It being very light persuaded us to set the big jib under the working jib topsail, and this was fine until a look at the Inshore Forecast revealed a strong wind warning whatever the local forecast might say, and gradually the wind did increase. As we approached the Blacktail Spit in a murky damp false dawn down came the jib topsail and then the jib. Set on a traveller this is a hard call in a breeze and necessitated a bear away to drop the halliard in the lee of the foresail and a sprint back to the wheel before a gybe could occur. And still it breezed up in torrential rain. The wind gods were kind giving a fetch down Swin, the buoys flashing by at 7+ knots with the topsail rucked for an hour. When we ruck for any length of time we unhook the topmast runners and take them right forward. We have done this since a long windy beat with a rucked topsail in a Passage Match with Xylonite later revealed the constant worrying of the topsail cloth by the backstay wires had put several holes in the sail. On that occasion arriving at Mistley that evening the sail was sent down and collected by James Lawrence Sailmakers who effected a repair overnight and the sail was bent on next morning before the next charter arrived that afternoon. This was the kind of service that set James Lawrence apart and is a testament to Mark Butler who ran it.

Somewhat impressively a couple of yachts were crossing the Whitaker Spit going the other way and it was evident the weather was improving from the north.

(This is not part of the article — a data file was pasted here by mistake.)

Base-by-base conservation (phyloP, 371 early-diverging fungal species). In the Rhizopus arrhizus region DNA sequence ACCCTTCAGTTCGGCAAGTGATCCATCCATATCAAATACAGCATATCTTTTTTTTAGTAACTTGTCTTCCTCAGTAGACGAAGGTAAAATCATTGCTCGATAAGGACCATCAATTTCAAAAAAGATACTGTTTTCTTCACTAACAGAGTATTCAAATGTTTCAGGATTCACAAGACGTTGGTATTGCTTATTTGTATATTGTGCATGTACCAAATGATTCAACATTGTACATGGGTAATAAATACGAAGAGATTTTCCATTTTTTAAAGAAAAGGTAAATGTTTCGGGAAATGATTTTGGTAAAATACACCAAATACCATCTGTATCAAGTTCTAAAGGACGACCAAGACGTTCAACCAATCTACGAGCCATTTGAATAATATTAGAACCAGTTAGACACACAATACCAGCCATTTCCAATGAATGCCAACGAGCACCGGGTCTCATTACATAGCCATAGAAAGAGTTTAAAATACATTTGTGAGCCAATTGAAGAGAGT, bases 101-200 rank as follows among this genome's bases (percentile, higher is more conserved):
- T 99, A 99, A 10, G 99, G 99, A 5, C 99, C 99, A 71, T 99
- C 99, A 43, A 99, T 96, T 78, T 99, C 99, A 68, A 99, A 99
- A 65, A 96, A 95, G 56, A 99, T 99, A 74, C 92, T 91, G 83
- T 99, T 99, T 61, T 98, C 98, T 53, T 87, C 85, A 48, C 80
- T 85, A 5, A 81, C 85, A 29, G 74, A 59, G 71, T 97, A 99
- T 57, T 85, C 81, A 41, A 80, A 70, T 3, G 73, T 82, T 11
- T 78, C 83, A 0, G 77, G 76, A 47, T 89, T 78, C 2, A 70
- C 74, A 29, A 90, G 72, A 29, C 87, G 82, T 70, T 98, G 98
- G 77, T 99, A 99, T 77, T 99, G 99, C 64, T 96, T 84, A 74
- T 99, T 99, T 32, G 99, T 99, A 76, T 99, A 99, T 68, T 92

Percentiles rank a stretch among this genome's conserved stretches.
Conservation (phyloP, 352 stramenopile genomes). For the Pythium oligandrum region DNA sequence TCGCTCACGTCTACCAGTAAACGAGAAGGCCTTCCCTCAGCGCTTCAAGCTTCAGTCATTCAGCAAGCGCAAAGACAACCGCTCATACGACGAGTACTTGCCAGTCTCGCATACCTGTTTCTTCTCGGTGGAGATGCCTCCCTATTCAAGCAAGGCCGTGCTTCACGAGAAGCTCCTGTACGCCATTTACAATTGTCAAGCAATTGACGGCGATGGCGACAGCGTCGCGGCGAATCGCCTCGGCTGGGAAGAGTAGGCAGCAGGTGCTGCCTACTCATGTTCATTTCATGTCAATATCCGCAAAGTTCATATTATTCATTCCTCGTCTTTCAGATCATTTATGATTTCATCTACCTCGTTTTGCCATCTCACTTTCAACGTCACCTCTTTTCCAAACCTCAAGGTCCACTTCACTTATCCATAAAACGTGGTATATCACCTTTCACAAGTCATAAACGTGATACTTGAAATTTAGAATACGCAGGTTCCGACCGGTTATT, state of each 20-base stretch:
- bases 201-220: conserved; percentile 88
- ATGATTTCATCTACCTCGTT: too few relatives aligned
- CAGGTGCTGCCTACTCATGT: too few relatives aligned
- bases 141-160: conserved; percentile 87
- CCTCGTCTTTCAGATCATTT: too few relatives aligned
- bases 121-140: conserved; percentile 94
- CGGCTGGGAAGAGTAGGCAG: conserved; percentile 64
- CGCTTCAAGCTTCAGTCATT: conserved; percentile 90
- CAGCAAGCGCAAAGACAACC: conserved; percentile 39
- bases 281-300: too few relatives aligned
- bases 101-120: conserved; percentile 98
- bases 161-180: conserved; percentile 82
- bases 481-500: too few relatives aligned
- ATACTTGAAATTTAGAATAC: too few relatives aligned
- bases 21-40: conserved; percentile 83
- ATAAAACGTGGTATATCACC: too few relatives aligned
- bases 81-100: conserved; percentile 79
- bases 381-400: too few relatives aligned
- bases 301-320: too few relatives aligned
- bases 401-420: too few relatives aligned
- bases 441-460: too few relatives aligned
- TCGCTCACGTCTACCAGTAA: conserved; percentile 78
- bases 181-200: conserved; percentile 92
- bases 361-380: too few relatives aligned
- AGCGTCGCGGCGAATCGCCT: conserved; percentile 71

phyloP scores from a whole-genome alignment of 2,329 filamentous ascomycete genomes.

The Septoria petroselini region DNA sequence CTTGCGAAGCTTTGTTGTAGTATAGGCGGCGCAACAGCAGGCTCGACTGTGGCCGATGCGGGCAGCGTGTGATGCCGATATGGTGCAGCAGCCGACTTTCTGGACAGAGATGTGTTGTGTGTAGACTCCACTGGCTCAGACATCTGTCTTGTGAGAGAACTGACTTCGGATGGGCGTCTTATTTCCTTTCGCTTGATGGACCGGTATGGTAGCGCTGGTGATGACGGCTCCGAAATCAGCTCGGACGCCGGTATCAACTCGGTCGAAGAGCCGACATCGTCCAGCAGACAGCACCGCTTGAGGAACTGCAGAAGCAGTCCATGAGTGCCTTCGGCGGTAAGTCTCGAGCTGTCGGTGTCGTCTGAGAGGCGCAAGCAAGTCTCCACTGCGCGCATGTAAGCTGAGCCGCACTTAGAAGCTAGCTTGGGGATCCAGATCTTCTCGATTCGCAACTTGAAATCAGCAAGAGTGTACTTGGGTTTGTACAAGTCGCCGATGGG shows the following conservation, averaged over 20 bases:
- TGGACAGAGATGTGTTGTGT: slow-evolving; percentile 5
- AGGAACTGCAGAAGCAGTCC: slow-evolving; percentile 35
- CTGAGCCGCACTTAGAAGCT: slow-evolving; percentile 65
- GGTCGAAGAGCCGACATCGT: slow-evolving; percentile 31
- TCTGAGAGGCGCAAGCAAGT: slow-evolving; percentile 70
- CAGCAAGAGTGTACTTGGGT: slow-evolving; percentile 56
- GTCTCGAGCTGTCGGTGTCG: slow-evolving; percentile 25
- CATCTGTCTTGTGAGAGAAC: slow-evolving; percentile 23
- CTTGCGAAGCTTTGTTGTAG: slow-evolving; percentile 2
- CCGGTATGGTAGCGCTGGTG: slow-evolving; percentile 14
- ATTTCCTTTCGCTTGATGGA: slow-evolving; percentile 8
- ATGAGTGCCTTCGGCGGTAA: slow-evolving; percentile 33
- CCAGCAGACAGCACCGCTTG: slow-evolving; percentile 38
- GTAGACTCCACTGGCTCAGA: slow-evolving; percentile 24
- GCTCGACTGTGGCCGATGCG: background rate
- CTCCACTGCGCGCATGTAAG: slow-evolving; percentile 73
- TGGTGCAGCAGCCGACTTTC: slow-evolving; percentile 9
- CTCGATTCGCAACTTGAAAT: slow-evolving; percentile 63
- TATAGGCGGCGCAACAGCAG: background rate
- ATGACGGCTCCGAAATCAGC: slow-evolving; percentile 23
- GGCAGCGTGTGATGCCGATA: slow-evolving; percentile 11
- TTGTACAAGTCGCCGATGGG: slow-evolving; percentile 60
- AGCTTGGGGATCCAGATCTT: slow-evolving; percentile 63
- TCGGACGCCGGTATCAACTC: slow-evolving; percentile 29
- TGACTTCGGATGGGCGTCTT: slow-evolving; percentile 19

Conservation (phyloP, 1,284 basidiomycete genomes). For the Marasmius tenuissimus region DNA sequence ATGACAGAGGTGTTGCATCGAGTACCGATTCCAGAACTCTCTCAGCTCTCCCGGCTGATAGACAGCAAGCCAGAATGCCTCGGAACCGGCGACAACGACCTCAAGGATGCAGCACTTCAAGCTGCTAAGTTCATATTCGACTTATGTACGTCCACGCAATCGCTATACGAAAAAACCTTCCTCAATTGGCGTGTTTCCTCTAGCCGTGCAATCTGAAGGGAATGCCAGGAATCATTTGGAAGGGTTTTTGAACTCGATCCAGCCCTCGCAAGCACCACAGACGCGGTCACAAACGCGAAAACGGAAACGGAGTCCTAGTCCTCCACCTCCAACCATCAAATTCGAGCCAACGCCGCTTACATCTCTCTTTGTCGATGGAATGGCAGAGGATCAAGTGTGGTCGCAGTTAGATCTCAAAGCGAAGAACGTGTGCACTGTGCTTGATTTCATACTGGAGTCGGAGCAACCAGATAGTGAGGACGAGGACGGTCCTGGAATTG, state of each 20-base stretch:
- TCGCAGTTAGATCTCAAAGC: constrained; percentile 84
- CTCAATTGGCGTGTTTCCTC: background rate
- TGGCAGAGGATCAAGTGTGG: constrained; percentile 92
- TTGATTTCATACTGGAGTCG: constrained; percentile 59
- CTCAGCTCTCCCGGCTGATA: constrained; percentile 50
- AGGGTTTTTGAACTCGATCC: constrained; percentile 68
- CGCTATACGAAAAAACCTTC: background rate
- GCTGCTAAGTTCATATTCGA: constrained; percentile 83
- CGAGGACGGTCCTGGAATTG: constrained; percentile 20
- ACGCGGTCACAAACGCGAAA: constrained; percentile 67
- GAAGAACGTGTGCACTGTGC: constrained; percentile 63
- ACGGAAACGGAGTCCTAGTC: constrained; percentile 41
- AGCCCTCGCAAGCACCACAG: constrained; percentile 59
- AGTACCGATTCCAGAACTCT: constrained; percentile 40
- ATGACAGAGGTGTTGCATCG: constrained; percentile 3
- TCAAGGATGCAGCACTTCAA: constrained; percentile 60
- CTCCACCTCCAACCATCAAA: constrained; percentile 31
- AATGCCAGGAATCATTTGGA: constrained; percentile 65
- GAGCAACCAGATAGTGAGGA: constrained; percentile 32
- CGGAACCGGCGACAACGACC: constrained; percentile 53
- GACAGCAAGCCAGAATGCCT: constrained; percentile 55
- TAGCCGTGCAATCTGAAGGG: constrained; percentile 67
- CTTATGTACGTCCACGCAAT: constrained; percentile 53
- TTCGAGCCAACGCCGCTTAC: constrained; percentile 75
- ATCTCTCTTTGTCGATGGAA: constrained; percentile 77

We met the young flood at the Maplin Approach Buoy and coming close hauled found it possible to lee bow it and slide across the spit towards the Spitway. In fact we crossed the Gunfleet Sand well to the east of the Spitway buoys in no less than ten feet of water an hour’s flood midway between neaps and springs. We had found this much water here before, on the Passage Match in June.

By now the working jib was rigged and set and the topsail set again and there was a glorious broad reach down the Wallet against the tide in bright sunshine. In fact we saved our tide into Harwich and although the wind continued to veer so that we beat from Shotley, we anchored at the Clamp below Pin Mill with flood to spare, eleven hours from the Lower Hope and 24 hours from London.

On Monday we went on the blocks at Pin Mill and cleaned the coming growth of weed and little barnacles from the bottom. This is only six weeks since the last scrub and antifoul but a clean bottom is a wonderful thing. A team from Wakelyn’s Bakery at Fressingfield in Suffolk came and took away the last of De Gallant’s cargo, two bags of Brazilian sugar.

Now painted and spritely and back afloat, we leave Thursday for the Medway to compete in the Match on Saturday.